Over 10 years ago, it was my fortune to connect with the founder of Fondazione Adkins-Chiti: Donne in Musica, Patricia Adkins-Chiti, who became and remained my mentor throughout the development of Women in Jazz South Florida, Inc., a non-profit organization founded in the USA to promote and support women musicians, globally. Beyond her encouragement and motivation to do the work for our organization, Patricia mentored me through my doctoral process and provided me with material to include in my dissertation – Women in Jazz: Music Publishing and Marketing. Also, in 2013, I was invited to be among 40 women composers at the WIMUST Conference in Fiuggi, Italy, where I met Patricia in person and enjoyed spending time with her.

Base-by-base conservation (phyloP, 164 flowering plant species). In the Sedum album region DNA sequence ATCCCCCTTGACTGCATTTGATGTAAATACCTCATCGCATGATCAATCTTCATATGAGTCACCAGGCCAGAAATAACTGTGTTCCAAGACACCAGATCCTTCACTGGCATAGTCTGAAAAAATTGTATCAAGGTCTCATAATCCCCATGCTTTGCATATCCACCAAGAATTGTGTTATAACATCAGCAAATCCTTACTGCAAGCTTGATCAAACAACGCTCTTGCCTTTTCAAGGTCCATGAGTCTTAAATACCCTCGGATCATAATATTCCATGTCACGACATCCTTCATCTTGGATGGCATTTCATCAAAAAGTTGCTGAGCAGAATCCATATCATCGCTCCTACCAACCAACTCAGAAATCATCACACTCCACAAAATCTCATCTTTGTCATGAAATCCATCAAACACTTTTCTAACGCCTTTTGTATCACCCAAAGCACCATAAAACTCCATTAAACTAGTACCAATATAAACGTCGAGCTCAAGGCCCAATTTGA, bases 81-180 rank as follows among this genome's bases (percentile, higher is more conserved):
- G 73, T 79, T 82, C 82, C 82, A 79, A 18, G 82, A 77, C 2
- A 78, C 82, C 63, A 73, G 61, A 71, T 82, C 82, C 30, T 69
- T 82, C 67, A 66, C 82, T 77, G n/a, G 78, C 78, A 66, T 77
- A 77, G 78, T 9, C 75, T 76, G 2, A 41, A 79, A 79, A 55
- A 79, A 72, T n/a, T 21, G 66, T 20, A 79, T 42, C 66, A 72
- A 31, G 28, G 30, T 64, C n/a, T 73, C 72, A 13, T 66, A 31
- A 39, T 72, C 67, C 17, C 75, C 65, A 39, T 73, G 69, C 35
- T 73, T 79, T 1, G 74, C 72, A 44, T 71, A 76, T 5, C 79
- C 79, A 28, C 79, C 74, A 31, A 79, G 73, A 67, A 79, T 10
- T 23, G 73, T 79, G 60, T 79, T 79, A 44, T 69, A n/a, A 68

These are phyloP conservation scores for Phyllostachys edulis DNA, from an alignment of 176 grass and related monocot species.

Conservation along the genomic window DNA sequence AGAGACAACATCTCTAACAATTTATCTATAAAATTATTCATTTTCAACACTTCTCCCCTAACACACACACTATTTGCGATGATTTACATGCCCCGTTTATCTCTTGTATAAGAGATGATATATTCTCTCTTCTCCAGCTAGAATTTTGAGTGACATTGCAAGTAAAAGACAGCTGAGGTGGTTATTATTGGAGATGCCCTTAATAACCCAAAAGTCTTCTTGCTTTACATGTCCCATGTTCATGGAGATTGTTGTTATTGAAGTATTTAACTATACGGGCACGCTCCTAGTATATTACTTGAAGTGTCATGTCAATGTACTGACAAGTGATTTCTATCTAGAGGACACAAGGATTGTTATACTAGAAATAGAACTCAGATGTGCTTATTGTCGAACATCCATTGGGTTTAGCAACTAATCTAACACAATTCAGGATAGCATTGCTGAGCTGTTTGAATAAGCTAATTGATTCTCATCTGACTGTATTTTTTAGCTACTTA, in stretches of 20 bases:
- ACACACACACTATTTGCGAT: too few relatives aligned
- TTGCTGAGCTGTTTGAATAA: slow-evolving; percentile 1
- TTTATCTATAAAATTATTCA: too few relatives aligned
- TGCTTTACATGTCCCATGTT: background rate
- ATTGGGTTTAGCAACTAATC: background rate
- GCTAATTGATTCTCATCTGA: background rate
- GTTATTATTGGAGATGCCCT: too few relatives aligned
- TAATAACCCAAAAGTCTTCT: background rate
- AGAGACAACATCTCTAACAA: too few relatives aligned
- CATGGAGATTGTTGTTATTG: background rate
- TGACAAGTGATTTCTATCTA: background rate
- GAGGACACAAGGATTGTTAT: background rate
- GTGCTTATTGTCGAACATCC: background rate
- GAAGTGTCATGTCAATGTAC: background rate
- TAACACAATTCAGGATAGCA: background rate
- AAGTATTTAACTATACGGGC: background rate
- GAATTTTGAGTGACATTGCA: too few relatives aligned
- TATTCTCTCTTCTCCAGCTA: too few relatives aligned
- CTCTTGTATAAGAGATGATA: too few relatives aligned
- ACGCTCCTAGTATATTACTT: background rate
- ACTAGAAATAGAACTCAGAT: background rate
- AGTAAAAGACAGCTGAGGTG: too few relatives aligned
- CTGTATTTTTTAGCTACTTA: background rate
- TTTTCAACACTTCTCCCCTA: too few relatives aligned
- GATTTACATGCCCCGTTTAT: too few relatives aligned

patricia-jc-carol Carol, Patricia, and Joan at WIMUST Conference in Fiuggi, Italy, in July 2013

Today, I was tagged by Irene Robbins in this post from Silvia Costa:

Patricia Adkins…

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Adjuncting

In July 2017, I graduated with my Doctorate in Business Administration/Marketing. I was so sure I would be teaching my discipline at a college or university. But here I am, nine months later, and I’m still only teaching Speech/Public Speaking. Even though I teach at three different schools, adjuncting is not secure income because most classes run four to six weeks every three to four months. So, there is a lull between classes, making me feel very uneasy.